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Jeff Berman, the national delegate director for the Obama presidential campaign, has a new job:
The international law firm Bryan Cave LLP (www.bryancave.com) announced today that Jeff Berman has joined the firm’s Public Policy & Governmental Affairs group in its Washington, D.C., office.
“Jeff will join Broderick Johnson and other government affairs staff at our firm in providing strategic counsel on emerging public policies at the White House, federal agencies and Capitol Hill, plus in state and local governments around the country,” said Don Lents, chairman of Bryan Cave. “Jeff’s legal and political background and nationwide network of government and political relationships will be of enormous value to our public-entity, corporate, association and nonprofit clients.”
Prior to joining Bryan Cave, Berman served as the national delegate director for the Obama presidential campaign, leading the historic effort to assemble the 2008 delegate majority to nominate Barack Obama for president…At the National Convention, Berman oversaw the development of the 2008 Democratic Party platform…
In addition to his work in politics, Berman has spent many years in private practice in Washington, D.C. Berman advises clients on legislative and regulatory matters before Congress, the White House, the Department of Homeland Security, Department of Transportation, Department of Energy, Federal Energy Regulatory Commission, Federal Communications Commission, Food and Drug Administration, National Transportation Safety Board and other departments and agencies. His experience also includes the negotiation of agreements that are subject to compliance with federal regulations and international agreements.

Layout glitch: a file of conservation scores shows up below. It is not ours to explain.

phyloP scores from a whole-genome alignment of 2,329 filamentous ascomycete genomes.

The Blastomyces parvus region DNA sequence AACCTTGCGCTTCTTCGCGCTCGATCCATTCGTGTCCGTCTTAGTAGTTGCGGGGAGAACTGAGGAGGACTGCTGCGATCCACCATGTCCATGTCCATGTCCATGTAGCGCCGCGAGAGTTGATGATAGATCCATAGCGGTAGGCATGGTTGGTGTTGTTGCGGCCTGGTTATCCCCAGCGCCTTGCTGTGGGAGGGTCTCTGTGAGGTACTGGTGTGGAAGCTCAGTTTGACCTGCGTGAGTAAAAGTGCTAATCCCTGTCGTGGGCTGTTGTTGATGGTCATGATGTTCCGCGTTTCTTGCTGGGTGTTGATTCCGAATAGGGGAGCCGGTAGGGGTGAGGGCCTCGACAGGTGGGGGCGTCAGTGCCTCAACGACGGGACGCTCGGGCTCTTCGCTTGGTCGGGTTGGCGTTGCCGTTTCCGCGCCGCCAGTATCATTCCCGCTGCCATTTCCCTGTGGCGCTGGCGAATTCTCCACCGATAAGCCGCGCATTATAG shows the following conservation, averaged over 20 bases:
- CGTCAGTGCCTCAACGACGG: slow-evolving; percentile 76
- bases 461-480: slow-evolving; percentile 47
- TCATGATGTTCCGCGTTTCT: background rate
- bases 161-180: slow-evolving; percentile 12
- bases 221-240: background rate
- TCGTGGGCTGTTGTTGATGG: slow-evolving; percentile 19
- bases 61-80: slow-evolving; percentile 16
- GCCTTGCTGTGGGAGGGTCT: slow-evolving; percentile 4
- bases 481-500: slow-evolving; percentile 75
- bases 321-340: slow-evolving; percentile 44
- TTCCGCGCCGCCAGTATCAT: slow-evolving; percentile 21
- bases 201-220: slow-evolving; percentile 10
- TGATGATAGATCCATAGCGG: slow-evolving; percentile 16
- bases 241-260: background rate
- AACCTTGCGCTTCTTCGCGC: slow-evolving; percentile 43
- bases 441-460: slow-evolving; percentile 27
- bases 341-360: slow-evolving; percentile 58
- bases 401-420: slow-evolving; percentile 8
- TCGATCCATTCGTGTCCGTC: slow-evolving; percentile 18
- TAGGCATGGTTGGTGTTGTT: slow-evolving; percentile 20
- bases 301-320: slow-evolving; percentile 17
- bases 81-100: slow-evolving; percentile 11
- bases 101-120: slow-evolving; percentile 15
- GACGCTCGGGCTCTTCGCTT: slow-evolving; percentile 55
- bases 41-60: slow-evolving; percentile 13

Check out some of the firm’s lobbying clients over the years, from the American Chemistry Council and Bank of America to JP Morgan and Comcast. (Of course, Berman will only be providing strategic counsel.)
More from Ken Silverstein:
Commentary — November 17, 2015, 6:41 pm
The Clintons’ so-called charitable enterprise has served as a vehicle to launder money and to enrich family friends.
Flor Arely Sánchez had been in bed with a fever and pains throughout her body for three days when a July thunderstorm broke over the mountainside. She got nervous when bolts of light flashed in the sky. Lightning strikes the San Julián region of western El Salvador several times a year, and her neighbors fear storms more than they fear the march of diseases — first dengue, then chikungunya, now Zika. Flor worried about a lot of things, since she was pregnant.
Late in the afternoon, when the pains had somewhat eased, Flor thought she might go to a dammed-up bit of the river near her house to bathe. She is thirty-five and has lived in the same place all her life, where wrinkled hills are planted with corn, beans, and fruit trees. She took a towel and soap and walked out into the rain. Halfway to the river, the pains returned and overcame her. The next thing Flor remembers, she was in a room she didn’t recognize, unable to move. As she soon discovered, she was in a hospital, her ankle cuffed to the bed, and she was being investigated for abortion.
Amount the town of Rolfe, Iowa, will pay anyone who builds a home there:
Ancient Egyptians worshiped some dwarves as gods.
In Italy, a judge ordered that a man who paid for sex with a 15-year-old girl must buy her 30 feminist-themed books, including The Diary of Anne Frank and the poems of Emily Dickinson.
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“Matt was happy enough to sustain himself on the detritus of a world he saw as careening toward self-destruction, and equally happy to scam a government he despised. 'I’m glad everyone’s so wasteful,' he told me. 'It supports my lifestyle.'”